5.0 out of 5 stars Bob Hope At His Best, October 21, 2004
This review is from: My Favorite Blonde / Star Spangled Rhythm Double Feature (DVD)
My Favorite Blonde is not just another Bob Hope vehicle, it has substance. It's a great spy flick. I love spy movies, but when you add Bob Hope you get a lot of laughs. The Penguin scene with the monogram pajamas is classic. Bob is not crude in this movie like he is in the road pictures. He is very funny. The part when they are on the bus is very funny. If you want a good movie that is also funny, get this one. You will find out why people thought Bob Hope was funny. I still laugh at it and so do my kids. A real winner!
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5 of 5 people found the following review helpful
4.0 out of 5 stars Two Good Paramount films of the 1940s, July 30, 2003
By A Customer
This review is from: My Favorite Blonde / Star Spangled Rhythm Double Feature (DVD)
Both of these films represent the type of film Paramount was famous for in the 1940s: brash, energetic, we're-all-in-on-the-joke type comedies that appealed to young men and women of that era.
My favorite of the two is "Star Spangled Rhythm." Make no mistake, this is no more a Bob Hope film than it was a Bing Crosby film when it was marketed as one on VHS in the 1990s. This is more an Eddie Bracken-Betty Hutton film, but also features every star on the Paramount lot during World War Two. This is by far one of the most bizzare films anyone will ever see, with a convoluted plot featuring a Navy man who thinks his dad runs Paramount, but who, in reality, is the security guard at the front gate. So.... the first half of the film deals with trying to keep that secret from Eddie Bracken, while at the same time trying to convince the Paramount stars to perform in a show for the Navy. Along the way, there are plenty of breezy and brash musical numbers that totally epitomize the Paramount musical comedy of the war era. Then, the second half of the film is the actual show they put on, while trying to hide everyone from the "real" head of Paramount. These skits are hit and miss. Some work, others don't. But the kicker is the patriotic finale featuring Bing.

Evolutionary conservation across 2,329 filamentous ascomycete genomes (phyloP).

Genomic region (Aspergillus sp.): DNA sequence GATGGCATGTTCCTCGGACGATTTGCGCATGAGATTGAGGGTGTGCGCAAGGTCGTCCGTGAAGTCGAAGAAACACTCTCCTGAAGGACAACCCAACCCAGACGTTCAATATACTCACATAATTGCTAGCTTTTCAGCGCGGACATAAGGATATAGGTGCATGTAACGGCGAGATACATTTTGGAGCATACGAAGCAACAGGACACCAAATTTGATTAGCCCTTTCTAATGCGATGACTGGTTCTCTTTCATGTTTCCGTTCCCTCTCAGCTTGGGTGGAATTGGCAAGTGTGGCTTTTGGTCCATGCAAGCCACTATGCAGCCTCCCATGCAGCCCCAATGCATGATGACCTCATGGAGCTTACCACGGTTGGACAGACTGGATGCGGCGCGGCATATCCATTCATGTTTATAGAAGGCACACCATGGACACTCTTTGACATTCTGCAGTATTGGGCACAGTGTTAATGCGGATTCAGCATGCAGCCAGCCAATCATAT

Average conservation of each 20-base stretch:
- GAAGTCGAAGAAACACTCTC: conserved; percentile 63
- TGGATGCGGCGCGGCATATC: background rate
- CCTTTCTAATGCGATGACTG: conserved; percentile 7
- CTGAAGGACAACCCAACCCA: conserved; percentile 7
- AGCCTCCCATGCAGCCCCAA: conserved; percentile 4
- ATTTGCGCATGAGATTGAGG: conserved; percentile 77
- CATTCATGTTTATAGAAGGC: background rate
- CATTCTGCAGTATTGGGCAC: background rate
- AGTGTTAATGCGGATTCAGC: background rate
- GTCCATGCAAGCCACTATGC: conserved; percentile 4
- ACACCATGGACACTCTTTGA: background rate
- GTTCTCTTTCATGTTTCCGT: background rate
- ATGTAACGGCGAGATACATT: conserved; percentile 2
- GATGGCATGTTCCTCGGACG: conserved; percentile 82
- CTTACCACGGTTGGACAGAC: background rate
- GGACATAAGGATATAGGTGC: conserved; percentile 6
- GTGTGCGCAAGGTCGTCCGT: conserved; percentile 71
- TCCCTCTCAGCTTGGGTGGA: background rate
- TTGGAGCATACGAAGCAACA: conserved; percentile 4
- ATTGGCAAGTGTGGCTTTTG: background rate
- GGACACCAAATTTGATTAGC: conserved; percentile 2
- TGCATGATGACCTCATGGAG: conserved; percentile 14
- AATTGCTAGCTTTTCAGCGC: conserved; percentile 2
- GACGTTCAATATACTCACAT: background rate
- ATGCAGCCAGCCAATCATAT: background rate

As noted before, this is the most bizarre film I've ever seen, but it's one that I really love despite, or maybe because of its unbelievably strange nature.
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3 of 3 people found the following review helpful
5.0 out of 5 stars Hope Gets the Girl, October 4, 2005
By 
Bobby Underwood (Tumut NSW, Australia) - See all my reviews
(VINE VOICE)    (REAL NAME)   
Verified Purchase(What's this?)